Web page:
A large shrub or small tree of immense cultural, health, and economic importance in the Pacific, it is second only to coconut on atolls. It grows wild mainly in semi-natural vegetation in littoral habitats throughout the tropical and subtropical Pacific, where it can withstand drought, strong winds, and salt spray. It propagates readily from seed, but it is also widely propagated from branch cuttings by local people for farms and home gardens. It grows fairly quickly, and all parts are used, from the nutritious fruits of edible varieties to the poles and branches in construction to the leaves for weaving and garlands. The plant is prominent in Pacific culture and tradition, including local medicine.

Hundreds of cultivated varieties are known by their local names and characteristics of fruits, branches, and leaves. At present, there is evidence that this diversity is declining, with certain varieties becoming difficult to find. The reasons include less replanting, deforestation, fire, flagging interest by the new generation, and rapid population growth leading to urbanization.[10]


The seal of Punahou School in Honolulu, Hawaii features the hala tree, in part because lauhala, the art of weaving with the leaves of that tree, is pivotal to the history of the island, with everything from houses to pillows being made in this fashion. Local legend tells of an aged Hawaiian couple who lived long ago above the present Punahou campus, and had to travel far for water. They prayed each night for a spring, but to no avail. Finally one night, in a dream answering their prayers, they were told to uproot the stump of an old hala tree. They did as they were told and found a spring of clear, sweet water, which they named Ka Punahou, the New Spring. According to legend, Punahou School's lily pond is fed by this same spring.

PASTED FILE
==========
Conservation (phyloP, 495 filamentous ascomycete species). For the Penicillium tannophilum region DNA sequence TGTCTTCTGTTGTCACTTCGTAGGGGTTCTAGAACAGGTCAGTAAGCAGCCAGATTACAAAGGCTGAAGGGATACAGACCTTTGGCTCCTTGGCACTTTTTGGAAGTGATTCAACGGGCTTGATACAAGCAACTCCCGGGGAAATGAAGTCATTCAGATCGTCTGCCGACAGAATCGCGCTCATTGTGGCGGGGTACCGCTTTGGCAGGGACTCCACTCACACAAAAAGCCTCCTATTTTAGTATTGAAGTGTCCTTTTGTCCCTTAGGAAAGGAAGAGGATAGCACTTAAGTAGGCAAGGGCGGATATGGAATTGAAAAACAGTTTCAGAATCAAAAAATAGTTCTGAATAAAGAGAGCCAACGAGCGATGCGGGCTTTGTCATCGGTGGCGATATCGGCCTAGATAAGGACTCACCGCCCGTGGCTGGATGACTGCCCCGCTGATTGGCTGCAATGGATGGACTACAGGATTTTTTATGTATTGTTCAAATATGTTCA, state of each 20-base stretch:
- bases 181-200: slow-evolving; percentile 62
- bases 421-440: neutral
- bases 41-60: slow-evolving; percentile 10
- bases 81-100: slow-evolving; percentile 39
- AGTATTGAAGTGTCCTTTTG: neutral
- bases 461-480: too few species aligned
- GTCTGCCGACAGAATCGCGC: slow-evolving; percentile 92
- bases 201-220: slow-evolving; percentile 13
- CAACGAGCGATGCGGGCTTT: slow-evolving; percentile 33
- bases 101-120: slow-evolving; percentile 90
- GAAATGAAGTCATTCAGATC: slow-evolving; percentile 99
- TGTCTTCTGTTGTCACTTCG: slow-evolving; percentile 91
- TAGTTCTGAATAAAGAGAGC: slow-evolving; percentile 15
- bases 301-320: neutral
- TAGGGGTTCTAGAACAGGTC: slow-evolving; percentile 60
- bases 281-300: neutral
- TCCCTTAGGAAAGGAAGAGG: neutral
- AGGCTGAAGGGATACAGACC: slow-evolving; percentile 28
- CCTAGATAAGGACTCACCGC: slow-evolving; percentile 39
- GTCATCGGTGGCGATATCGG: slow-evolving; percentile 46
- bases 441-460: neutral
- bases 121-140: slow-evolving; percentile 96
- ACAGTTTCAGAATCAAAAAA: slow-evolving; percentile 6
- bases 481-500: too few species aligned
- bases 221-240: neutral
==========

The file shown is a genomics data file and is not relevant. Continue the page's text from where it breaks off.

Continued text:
The stick insect Megacrania batesii lives and feeds only on this species.


  1. ^ "The Plant List: A Working List of All Plant Species". Retrieved 2 September 2014. 
  2. ^ a b c d e Thomson, Lex A.J.; Lois Englberger; Luigi Guarino; R.R. Thaman; Craig R. Elevitch (April 2006). "Pandanus tectorius (pandanus)" (PDF). The Traditional Tree Initiative.  Cite uses deprecated parameter |coauthors= (help)
  3. ^ Little Jr., Elbert L.; Roger G. Skolmen (1989). "Hala, screwpine" (PDF). Common Forest Trees of Hawaii (Native and Introduced) (United States Forest Service). Retrieved 2010-03-07. 
  4. ^ Hyland, B. P. M.; Whiffin, T.; Zich, F. A.; et al. (Dec 2010). "Factsheet – Pandanas tectorius". Australian Tropical Rainforest Plants. Edition 6.1, online version [RFK 6.1]. Cairns, Australia: Commonwealth Scientific and Industrial Research Organisation (CSIRO), through its Division of Plant Industry; the Centre for Australian National Biodiversity Research; the Australian Tropical Herbarium, James Cook University. Retrieved 16 Mar 2013. 
  5. ^ TenBruggencate, Jan (2005-09-28). "Kaua'i cave tells 10,000-year tale". Honolulu Advertiser. 
  6. ^ Miller, C.D.; Murai, M.; Pen, F. (1956). "The Use of Pandanus Fruit As Food in Micronesia". Pacific Science 10. 
  7. ^ Eating on the Islands - As times have changed, so has the Maldives' unique cuisine and culture
  8. ^ "Samoan 'Ula Fala". blackpearldesigns. Retrieved 3 October 2015. 
  9. ^ Kubota, Gary (26 June 2007). "Funds help hala trees strengthen isle roots". Honolulu Star-Bulletin. 
  10. ^